An open economy, more resolute and vocal citizenry some of the major trends for communicators in '22: PRmoment-Hill+Knowlton Strategies Friday Zone series

On the latest PRmoment-Hill+Knowlton Friday Zone series, we discuss:

Future Marathon: Trends 2022

People, Brands, Economy and Culture: Issues that will matter for communicators in 2022

Session 1: Journo Speak

In the first session speakers included Suresh Seshadri- business editor, The Hindu; Puja Talwar- senior entertainment journalist and Influencer and Mukta Lad, assistant editor - Brand Equity, The Economic Times. They shared their views on what issues will make news in 2022.

Suresh Seshadri- business editor, The Hindu, kicked off the conversation with his pick for what will be a big trend for 2022, saying,"The biggest challenge is going to be do we want a more connected, integrated world? If we do, then we're going to have to cope with quick transmission of a virus now. Omicron detection in South Africa happened quite quickly but probably the virus has already had already flown across multiple borders.  As more variants come up, it's also the supply chain bottlenecks which are being seen across multiple industries, automobile for example. The fact is that supply chains are seriously in deep crisis or very deeply sort of affected. So, if the world decides that we want to get more insular, it's going to come with significant economic costs, the world decides let's try and stay more interconnected. Then, again, it comes with costs, but it also has benefits. But we need to lay down the parameters and the paradigms of how you want to stay well connected."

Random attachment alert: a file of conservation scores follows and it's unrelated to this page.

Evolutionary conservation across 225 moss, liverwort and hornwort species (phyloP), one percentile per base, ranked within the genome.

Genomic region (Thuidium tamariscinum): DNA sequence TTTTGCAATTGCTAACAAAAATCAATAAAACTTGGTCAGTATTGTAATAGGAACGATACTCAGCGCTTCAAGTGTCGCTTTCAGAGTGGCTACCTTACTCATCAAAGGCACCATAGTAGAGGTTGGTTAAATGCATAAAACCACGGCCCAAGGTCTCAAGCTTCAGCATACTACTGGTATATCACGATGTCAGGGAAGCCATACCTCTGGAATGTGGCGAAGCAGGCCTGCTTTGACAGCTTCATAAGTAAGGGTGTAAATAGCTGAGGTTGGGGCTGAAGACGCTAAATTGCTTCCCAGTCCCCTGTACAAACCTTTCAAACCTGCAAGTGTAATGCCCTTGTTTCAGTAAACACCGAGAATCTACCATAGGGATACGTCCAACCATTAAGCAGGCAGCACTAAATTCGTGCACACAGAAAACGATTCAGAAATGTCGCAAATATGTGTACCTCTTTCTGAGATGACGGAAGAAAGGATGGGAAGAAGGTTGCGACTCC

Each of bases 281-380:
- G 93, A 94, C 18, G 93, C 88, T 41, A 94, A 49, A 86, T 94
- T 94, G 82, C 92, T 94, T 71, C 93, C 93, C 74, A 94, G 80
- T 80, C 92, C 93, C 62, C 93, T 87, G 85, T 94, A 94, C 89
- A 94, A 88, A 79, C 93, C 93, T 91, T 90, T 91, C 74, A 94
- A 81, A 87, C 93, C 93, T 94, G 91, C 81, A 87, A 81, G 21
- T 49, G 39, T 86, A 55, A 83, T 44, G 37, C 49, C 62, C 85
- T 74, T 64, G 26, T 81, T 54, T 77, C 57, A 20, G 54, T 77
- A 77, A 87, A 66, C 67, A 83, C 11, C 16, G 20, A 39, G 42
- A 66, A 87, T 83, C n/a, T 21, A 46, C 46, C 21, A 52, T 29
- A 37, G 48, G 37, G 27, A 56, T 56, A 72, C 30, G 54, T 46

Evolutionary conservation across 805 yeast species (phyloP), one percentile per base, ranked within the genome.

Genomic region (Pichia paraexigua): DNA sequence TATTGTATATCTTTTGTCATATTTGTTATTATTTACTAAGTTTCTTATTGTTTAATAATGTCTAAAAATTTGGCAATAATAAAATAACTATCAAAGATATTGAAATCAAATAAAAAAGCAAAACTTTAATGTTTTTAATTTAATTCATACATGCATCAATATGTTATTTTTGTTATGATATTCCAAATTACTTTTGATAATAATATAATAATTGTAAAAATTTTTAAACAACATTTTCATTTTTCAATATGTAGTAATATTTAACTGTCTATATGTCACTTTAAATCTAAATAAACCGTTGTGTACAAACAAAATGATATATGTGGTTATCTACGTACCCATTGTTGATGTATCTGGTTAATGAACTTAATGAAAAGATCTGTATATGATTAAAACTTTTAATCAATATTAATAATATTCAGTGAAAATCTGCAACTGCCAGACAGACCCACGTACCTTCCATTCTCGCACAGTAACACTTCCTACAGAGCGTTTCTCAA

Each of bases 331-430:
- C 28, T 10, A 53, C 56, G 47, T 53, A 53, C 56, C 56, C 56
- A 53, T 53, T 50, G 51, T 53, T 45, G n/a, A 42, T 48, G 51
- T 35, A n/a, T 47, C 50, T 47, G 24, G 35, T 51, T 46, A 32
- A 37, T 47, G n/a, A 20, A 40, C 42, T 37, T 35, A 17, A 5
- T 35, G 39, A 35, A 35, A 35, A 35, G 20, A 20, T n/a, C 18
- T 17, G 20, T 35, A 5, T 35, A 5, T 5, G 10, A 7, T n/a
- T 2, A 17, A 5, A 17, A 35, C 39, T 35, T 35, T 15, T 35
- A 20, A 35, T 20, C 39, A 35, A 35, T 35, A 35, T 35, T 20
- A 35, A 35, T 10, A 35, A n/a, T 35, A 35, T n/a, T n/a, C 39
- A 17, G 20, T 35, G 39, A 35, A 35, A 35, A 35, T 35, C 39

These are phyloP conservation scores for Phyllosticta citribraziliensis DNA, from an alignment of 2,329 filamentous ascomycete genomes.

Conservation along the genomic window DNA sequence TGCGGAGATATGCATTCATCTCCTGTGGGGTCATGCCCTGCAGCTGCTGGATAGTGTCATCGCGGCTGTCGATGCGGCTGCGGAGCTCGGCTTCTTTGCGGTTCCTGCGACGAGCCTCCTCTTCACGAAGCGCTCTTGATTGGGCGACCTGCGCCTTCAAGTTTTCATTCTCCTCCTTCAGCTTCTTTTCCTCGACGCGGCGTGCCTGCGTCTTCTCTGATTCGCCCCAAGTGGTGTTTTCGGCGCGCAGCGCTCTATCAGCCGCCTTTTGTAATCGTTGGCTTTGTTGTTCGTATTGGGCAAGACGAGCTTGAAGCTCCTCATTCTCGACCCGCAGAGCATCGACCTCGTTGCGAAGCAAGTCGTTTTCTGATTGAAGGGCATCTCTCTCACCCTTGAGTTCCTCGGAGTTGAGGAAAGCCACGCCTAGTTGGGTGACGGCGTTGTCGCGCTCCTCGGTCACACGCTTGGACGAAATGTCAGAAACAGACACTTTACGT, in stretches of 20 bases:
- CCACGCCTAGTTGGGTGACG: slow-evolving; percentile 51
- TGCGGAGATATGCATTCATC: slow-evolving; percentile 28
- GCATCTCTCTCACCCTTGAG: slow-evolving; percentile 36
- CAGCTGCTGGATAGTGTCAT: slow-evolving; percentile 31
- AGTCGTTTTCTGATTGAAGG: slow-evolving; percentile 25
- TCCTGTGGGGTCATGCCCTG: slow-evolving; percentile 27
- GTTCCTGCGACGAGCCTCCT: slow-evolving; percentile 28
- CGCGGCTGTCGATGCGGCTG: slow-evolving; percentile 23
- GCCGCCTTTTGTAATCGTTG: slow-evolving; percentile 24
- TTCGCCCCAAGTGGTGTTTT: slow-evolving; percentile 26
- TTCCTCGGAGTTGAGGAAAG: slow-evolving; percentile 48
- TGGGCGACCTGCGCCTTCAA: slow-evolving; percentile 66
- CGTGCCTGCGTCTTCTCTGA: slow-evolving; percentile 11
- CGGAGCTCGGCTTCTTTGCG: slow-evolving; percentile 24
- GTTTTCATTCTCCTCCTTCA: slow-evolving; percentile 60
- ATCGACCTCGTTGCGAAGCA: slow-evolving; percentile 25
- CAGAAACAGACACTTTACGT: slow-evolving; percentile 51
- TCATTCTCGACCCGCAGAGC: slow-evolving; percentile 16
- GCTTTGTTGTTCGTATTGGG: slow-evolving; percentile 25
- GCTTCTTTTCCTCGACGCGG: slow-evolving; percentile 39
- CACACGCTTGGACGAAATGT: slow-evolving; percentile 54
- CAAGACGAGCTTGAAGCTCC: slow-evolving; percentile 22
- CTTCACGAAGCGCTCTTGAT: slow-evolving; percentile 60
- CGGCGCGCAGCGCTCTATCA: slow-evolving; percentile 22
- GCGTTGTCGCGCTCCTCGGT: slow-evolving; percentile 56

Seshadri added, "Going forward, you all have a big role in the PR industry and the communications industry, in getting to policymakers information and views, which are germane and relevant. And this is not just maths, you know, sort of public opinion, but also targeted scientific opinion, which, from the experts, which gives policymakers inputs on you know, what are we doing right or wrong about how we respond to these kinds of situations."

Regional Content is in -with a bit of help from OTT

Commenting on the sharp rise in India focused OTT content on channels such as Netflix, Amazon Video and Hotstar, Puja Talwar- senior entertainment journalist and Influencer said, "OTT has been a new lease of life for regional cinema, if I would say, and also for content creators and new talent, talent that earlier would never make it have found their playground at the OTT so you have new OTP stars. Pratik Gandhi is the best example of it after Scam 1992.  On the other hand, if you see the Korean squid going, you had Anupam Tripathi in it for just precisely two minutes. He had just 3000 subscribers on Instagram. He's sitting at 7 million subscribers today."

Talwar also commented on another trend OTT has led to, "OTT is also catering to the Tier 2 and 3 cities in India.  So serials like Panchayat and t Kota factory, they're not catering to Mumbai, Delhi. They're actually catering to people in Jharkhand. For example, the JAmtara series on credit card fishing, they're catering to people in Ranchi."

All these are pointers for communicators that regional content is bigger than ever and has to be a central focus of communication campaigns.

It's the purpose of brands that matters, brands are better with communicating in a Covid environment 

Flagging off her major trend for brands in 2022, Mukta Lad, assistant editor - Brand Equity, The Economic Times said, "Brands are better equipped, when it comes to how to communicate and how to they won't grapple as much as they did, because COVID was such a sudden thing earlier, right? I mean, we just almost shut down overnight. That is sort of like the trend number one, in the near future, as I see that the uncertainty is something that is going to just keep this sort of communication alive for the time to come. The viruses aren't going to go so easily and will keep mutating. And so each time we are a bit complacent, it's going to come back."